The Riksbank is researching ways to create a secure and efficient payment platform for an e-krona.
Sweden’s central bank, the Riksbank, is moving closer to issuing a central bank digital currency (CBDC).
In September 2017, the bank published the first report of the E-krona Project, in which it looked at the potential for a state-issued digital currency. On Friday, October 26, it published the second report. According to a press release, the use of cash in Sweden is in decline. A survey conducted by the Riksbank in 2018 showed that only 13 percent of Swedish citizens used cash in their latest purchase while in 2010 that number was 39 percent. This decline in the use of cash presents a unique problem for Sweden’s central bank. The press release states:
“Today’s digital payment market means that we face a new situation in which all means of payment accessible to the general public are issued and controlled by private agents. If the state, via the central bank, does not have any payment services to offer as an alternative to the strongly concentrated private payment market, it may lead to a decline in competitiveness and a less stable payment system…Ultimately, it may also risk eroding basic trust in the Swedish monetary system. Some of these problems could be neutralized or mitigated by an e‐krona.”
Benefits of Issuing a CBDC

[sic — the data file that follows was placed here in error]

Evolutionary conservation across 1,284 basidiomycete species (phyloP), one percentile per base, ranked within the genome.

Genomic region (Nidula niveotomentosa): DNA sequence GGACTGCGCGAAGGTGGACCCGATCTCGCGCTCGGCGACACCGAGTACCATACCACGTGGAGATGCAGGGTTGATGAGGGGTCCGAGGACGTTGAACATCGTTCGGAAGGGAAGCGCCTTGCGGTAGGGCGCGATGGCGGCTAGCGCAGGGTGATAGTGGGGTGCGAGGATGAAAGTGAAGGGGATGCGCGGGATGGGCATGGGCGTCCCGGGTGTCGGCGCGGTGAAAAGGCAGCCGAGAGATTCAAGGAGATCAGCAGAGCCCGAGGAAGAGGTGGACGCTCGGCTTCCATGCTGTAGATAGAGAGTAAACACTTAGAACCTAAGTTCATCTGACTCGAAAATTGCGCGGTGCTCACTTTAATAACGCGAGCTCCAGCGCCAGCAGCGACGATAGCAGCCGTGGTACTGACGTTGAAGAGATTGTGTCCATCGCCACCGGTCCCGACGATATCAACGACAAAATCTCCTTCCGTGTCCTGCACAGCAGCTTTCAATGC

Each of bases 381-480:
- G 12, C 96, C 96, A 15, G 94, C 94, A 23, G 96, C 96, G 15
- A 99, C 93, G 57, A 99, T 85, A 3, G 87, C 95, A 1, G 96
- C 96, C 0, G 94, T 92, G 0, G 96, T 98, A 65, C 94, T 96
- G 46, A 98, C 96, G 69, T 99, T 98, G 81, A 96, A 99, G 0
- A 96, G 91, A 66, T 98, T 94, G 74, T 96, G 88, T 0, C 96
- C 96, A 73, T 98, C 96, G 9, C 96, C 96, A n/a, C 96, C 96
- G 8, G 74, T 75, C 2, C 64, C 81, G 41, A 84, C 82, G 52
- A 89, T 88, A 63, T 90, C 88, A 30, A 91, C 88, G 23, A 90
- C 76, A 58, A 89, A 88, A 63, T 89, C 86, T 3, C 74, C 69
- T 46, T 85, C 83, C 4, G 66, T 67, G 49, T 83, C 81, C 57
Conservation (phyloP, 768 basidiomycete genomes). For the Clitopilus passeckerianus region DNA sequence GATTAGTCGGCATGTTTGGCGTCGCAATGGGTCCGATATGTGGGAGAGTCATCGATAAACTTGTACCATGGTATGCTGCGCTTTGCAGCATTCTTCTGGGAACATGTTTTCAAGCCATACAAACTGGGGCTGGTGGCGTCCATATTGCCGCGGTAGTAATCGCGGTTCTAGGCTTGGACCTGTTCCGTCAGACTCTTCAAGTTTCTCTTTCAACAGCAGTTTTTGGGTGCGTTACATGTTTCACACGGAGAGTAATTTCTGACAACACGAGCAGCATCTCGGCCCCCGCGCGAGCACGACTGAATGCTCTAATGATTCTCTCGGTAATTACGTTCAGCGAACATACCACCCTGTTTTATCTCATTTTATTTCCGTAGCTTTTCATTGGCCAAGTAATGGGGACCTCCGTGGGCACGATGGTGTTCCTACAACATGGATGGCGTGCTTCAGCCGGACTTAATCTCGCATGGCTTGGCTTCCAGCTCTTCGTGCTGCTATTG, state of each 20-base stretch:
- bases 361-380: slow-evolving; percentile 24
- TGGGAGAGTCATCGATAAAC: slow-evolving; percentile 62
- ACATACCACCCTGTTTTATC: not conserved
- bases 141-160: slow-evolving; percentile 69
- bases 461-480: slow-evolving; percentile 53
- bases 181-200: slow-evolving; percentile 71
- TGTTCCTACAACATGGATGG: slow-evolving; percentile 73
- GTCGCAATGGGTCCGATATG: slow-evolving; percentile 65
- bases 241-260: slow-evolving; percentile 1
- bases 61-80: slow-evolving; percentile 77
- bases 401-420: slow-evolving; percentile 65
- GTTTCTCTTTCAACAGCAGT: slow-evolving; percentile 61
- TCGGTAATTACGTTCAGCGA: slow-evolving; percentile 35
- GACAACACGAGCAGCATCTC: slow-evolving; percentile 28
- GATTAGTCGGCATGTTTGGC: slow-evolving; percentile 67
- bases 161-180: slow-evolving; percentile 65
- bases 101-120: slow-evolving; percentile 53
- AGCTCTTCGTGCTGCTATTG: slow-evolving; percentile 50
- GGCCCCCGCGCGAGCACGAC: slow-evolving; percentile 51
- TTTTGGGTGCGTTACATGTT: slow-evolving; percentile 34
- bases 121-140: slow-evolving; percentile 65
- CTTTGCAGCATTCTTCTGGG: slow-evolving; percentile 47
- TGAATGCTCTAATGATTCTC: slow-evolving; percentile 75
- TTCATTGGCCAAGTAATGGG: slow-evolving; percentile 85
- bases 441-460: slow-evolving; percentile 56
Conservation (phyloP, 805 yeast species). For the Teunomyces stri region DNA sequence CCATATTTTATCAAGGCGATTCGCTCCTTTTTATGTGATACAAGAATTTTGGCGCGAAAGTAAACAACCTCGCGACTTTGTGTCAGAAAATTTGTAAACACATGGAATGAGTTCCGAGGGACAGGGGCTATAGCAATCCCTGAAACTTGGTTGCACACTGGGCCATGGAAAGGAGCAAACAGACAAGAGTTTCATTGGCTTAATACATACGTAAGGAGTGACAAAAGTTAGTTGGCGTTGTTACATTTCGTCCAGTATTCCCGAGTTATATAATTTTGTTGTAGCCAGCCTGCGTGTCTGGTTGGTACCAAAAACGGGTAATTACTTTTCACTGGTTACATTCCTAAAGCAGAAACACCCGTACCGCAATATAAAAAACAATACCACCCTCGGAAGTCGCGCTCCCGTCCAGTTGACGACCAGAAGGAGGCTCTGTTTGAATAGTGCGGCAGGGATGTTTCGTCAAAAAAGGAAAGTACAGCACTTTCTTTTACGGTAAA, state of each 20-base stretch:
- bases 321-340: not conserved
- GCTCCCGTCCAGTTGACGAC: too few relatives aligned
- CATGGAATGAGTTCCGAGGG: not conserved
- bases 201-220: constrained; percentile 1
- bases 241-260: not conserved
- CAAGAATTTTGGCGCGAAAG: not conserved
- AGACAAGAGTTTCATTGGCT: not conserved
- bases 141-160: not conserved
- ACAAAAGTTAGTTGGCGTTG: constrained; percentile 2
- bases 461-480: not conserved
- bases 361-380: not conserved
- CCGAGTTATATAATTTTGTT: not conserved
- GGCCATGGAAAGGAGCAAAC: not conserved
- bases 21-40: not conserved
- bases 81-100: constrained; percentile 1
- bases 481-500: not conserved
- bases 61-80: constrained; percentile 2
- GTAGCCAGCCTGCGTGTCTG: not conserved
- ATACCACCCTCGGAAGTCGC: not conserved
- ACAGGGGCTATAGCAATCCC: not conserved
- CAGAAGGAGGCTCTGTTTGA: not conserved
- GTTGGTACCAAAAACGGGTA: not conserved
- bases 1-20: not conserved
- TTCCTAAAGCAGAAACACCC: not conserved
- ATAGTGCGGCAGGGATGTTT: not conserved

By considering issuing a digital version of Sweden’s fiat currency, the Riksbank is not looking to replace the Swedish krona, but instead use the e-krona as a complement to physical cash.
The issuance of a CBDC has the potential to strengthen the entire payments system in Sweden by offering an alternative to private payment systems especially in times of crisis when these private systems are subject to failure. Doing so would provide citizens access to a “state-guaranteed means of payment” and not leave Swedish citizens dependent on private payment solutions.
What Needs to Be Done
Before the Riksbank can begin issuing a CBDC there is still much to be done. It is first looking into building an interoperable platform that private shop owners, banks, and e-companies can join so that e-krona can be saved and spent at any bank, store, or website.
Additionally, the Riksbank must make sure its CBDC adheres to all Swedish laws and regulations. An e-krona project assessment revealed that the introduction of a CBDC does fall in line with the bank’s plans to promote a safe and efficient payment service for the citizens of Sweden. However, for the issuance of a CBDC to be completely legal, the Riksbank feels that the Sveriges Riksbank Act, which charges the central bank with maintaining price stability and minimizing inflation, needs to be amended in some undisclosed way.
The Riksbank will consider launching a pilot program to develop an interoperable payment platform for a digital currency that has real value, is traceable, and is compatible with other central agencies. The bank also realizes that an official Swedish position on the digitalization of the Swedish payment market needs to be drafted. The launch date for this pilot program has not been announced.
Although a CBDC has yet to be issued by any central bank, the Riksbank is not the alone in doing this kind of research. In May of this year, the Bank of Korea announced the creation of a task force to study the possibility of issuing a CBDC and the influence it would have over the country’s financial sector. Just a few weeks later, Norway’s central bank announced it had extended its study on how a CBDC could act as a supplement for cash. And in July, researchers from the Bank of Canada published a working paper regarding the befits of a CBDC.